|Lian-Li PC-Q08B Aluminum Mini Tower PC Case|
|Reviews - Featured Reviews: Cases|
|Written by Servando Silva|
|Tuesday, 21 December 2010|
Page 6 of 7
Building a Mini Tower System
The included installation manual is more than enough to discover how to build a system inside the PC-Q08. There are no confusing parts or anything difficult while doing it. The first step is installing the motherboard on the motherboard's tray.
Now you need to mount the side panel into the chassis. Check out how much space do we have at this moment; a lot! You might also want to connect your front panel/USB cables to the motherboard at this moment before installing anything else.
The next step is to install HDD cages. Since I only use a pair of hard drives I decided to take off the lower cage and make space for mounting my MSI GTX 460 1GB Cyclone GPU. I still have space for 6 drives (5 SSDs/HDDs and 1 optical drive). Since the Zotac H55ITX-C-E comes with 6 S-ATA ports, it would be useless to have more drive bays. Other mini-ITX motherboards bundle 4 S-ATA ports only, so the PC-Q08 comes more than prepared for any motherboard.
There are some limitations while mounting your PSU. Depending on the orientation the 24-pin cable could be a little bit annoying. Also, you won't be able to install a super-large 1000 watts PSU, but it's very unlikely to happen since most mini-ITX systems will consume less than 300 watts and you can't build an SLI/CFX system either. In a particular case with a Core i5 655K, 4GB of RAM and the GTX 460 1GB GPU, the system consumed around 230 watts while playing Star Craft 2. I mounted my 600 watts PSU and it's more than enough.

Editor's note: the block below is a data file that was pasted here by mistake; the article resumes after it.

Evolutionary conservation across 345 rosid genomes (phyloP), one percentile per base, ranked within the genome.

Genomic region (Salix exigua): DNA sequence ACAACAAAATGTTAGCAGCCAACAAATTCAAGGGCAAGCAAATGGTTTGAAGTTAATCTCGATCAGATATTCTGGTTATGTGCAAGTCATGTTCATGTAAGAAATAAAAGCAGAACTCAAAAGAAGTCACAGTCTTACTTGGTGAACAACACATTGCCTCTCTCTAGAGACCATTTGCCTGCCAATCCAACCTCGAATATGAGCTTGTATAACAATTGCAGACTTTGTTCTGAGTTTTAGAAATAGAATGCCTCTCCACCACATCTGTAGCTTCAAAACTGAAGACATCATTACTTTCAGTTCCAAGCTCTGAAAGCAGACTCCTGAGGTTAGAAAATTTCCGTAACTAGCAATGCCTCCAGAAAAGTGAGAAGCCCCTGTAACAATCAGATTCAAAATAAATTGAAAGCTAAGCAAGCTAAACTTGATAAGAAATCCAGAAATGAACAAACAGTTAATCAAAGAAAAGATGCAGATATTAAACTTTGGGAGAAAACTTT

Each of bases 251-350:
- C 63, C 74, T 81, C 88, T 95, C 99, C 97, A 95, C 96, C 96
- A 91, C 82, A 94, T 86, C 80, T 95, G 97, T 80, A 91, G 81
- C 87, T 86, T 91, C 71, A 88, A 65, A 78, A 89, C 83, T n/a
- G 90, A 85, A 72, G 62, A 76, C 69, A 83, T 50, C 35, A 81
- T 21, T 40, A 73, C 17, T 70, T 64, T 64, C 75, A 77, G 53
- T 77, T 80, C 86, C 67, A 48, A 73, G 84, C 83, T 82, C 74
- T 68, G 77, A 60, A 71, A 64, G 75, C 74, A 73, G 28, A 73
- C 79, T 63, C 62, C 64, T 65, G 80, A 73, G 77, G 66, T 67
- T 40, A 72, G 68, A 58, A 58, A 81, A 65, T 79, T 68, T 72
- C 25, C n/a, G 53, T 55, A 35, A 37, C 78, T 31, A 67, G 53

Here's a final shot at the system already installed and ready to work. It wasn't that difficult to make the installation, but I can't say it was easy neither. Actually there's no mini-ITX chassis easy to install because cable management is normally poor and there's close to no space to manipulate, hide or pass the cables, so I can't really complain there. Additionally, can you notice my fingerprints at the front of the PC-Q08? It's very difficult to keep this case clean and without fingerprints.
Here's how your system would look from behind. Notice the space between the I/O panel and the PSU? That's the space you have for a CPU heat-sink. That means you'll need to acquire a low-profile cooler or remain stuck with the stock heat-sink.
Now that we've installed a system, let's head to the final thoughts and conclusions on the next page...